Search for tag: "eye care"
Will eating carrots really improve your child's eyesight? Or will reading in a dim room ruin your eyesight? Dr. Cindy Gellner stops by to discuss the common eyesight myths everyone hears as a…
June 27th, 2016
Dr. Gellner: We'd all have x-ray vision if we could, am I right? Do certain activities we've been warned about actually hurt our eyes? Old wives' tales about eyes today on The Scope. I'm Dr. Cindy Gellner.
Announcer: Keep your kids healthy and happy. You are now entering The Healthy Kids Zone with Dr. Cindy Gellner on The Scope.
Dr. Gellner: They say eating carrots will improve your eyesight, not true. But this old wives' tale has a really cool back story. It may have started during World War II when British intelligence spread a rumor that their pilots had remarkable night vision because they ate lots of carrots. They didn't want the Germans to know they were secretly using radar.
Carrots and many other vegetables high in vitamin A, do help maintain healthy eyesight, but eating more than the recommended daily allowance won't improve your child's vision. In fact, it can turn your child orange like a Oompa Loompa. That's called beta-carotenemia. Not good.
Reading in dim light will damage your eyes. False. Although reading in a dimly lit room won't do your child's eyes any harm, good lighting can prevent eye fatigue and make reading easier during the pile of homework they have to do every night.
Too much TV is bad for your eyes. Well, watching television won't hurt your child's eyes no matter how close to the TV they sit. But too much TV is a bad idea for kids. Two hours of screen time or less people. Research shows that kids who consistently spend more than 10 hours a week watching TV are more likely to be overweight, aggressive, and be behind in school. So get them outside playing instead.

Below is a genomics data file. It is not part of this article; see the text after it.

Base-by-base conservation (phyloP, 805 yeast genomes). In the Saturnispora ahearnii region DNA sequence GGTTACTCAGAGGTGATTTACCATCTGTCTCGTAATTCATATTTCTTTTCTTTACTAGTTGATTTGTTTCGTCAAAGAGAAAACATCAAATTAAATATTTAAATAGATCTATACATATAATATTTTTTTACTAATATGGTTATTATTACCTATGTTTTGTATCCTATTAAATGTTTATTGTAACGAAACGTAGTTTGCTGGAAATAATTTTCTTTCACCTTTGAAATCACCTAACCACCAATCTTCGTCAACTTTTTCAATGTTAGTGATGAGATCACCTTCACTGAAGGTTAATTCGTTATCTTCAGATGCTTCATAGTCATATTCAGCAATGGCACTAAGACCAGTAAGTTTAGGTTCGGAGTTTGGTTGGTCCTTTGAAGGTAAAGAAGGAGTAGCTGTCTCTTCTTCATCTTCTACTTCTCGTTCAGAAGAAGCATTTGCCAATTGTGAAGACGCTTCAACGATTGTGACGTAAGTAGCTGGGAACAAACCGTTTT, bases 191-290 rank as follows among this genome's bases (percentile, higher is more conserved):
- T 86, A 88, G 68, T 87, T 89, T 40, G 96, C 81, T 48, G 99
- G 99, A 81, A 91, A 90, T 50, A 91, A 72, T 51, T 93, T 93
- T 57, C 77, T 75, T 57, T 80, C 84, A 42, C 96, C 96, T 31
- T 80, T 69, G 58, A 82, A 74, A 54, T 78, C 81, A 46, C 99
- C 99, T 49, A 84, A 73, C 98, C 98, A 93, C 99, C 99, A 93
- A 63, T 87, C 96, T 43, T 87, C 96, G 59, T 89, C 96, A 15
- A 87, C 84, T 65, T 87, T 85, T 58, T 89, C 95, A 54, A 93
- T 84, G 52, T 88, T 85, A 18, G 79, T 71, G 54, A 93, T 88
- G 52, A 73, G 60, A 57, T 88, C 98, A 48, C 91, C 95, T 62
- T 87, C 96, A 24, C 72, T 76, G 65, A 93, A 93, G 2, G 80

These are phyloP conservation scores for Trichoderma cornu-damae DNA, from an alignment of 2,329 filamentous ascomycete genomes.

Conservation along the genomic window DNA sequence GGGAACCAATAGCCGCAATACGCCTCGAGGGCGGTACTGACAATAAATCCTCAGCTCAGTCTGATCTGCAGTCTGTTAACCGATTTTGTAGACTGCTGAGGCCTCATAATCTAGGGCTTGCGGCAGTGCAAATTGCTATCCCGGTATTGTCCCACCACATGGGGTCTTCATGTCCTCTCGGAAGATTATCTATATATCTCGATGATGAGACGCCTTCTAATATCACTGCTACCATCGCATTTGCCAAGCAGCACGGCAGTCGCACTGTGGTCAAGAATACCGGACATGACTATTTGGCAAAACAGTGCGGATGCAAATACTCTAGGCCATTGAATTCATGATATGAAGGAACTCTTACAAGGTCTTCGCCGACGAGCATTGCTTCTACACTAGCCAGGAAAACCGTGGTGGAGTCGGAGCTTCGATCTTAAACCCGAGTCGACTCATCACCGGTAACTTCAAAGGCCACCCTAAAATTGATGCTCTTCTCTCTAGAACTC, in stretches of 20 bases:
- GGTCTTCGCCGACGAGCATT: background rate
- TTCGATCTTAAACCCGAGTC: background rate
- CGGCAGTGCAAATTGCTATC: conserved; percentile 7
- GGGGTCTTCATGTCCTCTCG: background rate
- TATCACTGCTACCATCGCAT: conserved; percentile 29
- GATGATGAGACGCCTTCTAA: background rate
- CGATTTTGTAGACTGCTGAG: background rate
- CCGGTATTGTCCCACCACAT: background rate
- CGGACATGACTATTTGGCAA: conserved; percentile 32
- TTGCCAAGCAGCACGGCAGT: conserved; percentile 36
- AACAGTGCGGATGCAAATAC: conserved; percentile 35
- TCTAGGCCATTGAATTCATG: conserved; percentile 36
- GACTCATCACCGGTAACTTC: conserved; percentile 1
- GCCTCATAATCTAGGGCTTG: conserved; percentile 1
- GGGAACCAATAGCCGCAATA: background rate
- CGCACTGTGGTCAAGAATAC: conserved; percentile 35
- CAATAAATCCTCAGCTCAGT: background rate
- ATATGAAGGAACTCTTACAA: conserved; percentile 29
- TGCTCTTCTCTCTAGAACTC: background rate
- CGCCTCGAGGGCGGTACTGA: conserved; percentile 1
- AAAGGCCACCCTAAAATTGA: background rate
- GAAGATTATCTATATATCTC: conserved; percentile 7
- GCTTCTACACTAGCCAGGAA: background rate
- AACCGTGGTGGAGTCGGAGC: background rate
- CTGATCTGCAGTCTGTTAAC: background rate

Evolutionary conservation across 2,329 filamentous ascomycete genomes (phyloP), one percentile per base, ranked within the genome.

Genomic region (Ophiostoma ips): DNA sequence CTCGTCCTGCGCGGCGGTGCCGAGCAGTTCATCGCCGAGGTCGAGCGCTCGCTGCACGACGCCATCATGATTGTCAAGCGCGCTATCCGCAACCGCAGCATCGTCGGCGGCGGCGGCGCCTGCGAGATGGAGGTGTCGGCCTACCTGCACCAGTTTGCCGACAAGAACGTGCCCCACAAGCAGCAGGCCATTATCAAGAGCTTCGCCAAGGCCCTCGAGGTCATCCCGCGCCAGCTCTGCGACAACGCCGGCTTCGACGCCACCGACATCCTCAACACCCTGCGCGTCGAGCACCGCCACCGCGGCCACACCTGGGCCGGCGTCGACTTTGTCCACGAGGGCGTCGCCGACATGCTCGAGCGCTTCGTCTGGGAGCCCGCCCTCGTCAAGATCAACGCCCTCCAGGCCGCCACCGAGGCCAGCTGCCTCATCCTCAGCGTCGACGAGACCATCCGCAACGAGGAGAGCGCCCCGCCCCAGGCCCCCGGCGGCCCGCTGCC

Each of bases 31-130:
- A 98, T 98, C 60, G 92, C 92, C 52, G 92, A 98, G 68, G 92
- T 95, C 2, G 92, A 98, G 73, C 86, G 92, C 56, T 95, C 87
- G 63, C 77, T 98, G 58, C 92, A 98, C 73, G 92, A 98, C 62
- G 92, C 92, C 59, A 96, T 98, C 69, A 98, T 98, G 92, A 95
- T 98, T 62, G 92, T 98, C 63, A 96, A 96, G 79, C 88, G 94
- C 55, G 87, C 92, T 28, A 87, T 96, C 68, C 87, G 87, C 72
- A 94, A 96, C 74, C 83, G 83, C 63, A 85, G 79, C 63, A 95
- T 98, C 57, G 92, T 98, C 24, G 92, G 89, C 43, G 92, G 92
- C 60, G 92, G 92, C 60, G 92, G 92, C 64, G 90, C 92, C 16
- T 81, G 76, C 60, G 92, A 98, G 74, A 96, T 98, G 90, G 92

And we've all heard this one growing up. If you cross your eyes they'll stay that way. Sorry mom, not true. Only 4% of children in the United States have strabismus, a problem with the eyes are not aligned correctly giving the appearance that they're looking in different directions. Eye crossing however does not lead to strabismus.
And no, your child will not shoot their eye out if they play with BB guns responsibly. But when it comes to your child's eyes, if they have any problems, see a pediatric eye doctor right away.
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The occasional “knuckle rub” to an itching eye can feel relieving, especially as allergy season starts. But according to Dr. Mark Mifflin, professor of ophthalmology, chronic eye itching…
October 12th, 2018
Dr. Miller: Rubbing your eyes might feel good, but it is really bad. Is that true? We're going to talk about that next on Scope Radio.
Hi, I'm here with Dr. Mark Mifflin. He's a professor of ophthalmology at the University of Utah. Mark, is rubbing your eyes too much a problem? Can that lead to some bad outcomes?
Dr. Mifflin: Yes, actually, it wouldn't be necessarily intuitive that rubbing one's eyes could result in actual damage to the eye, but it's fairly common.
Dr. Miller: Now everybody at some time has got to be rubbing their eyes. So are we talking about a small number of people?
Dr. Mifflin: Well, we actually see a category of disease, perhaps two, that are related to chronic eye rubbing. Certainly, short term eye rubbing is probably not going to cause a problem except for maybe a very few patients who may have some kind of severe problem underlying their eye condition. But chronic eye rubbing can result in the weakening of the cornea and distortion of the cornea called keratoconus.
And it's often associated with people with very bad allergic conjunctivitis or itchy eyes and, unfortunately, some of these people are so itchy that they nothing feels better that . . . I call it the knuckle rub to the eye. Unfortunately, over time, that can actually weaken and distort the eye.
Another thing that can be associated with chronic eye rubbing is actually laxity of the eyelid. The eyelid can, over time, lose its elasticity and that's a less serious problem, but still not something that we want to happen.
Dr. Miller: So if somebody was rubbing their eyes because they have severe allergies in the spring or even year-round, how do they end up at your doorstep? Is it that their vision is blurred at some point?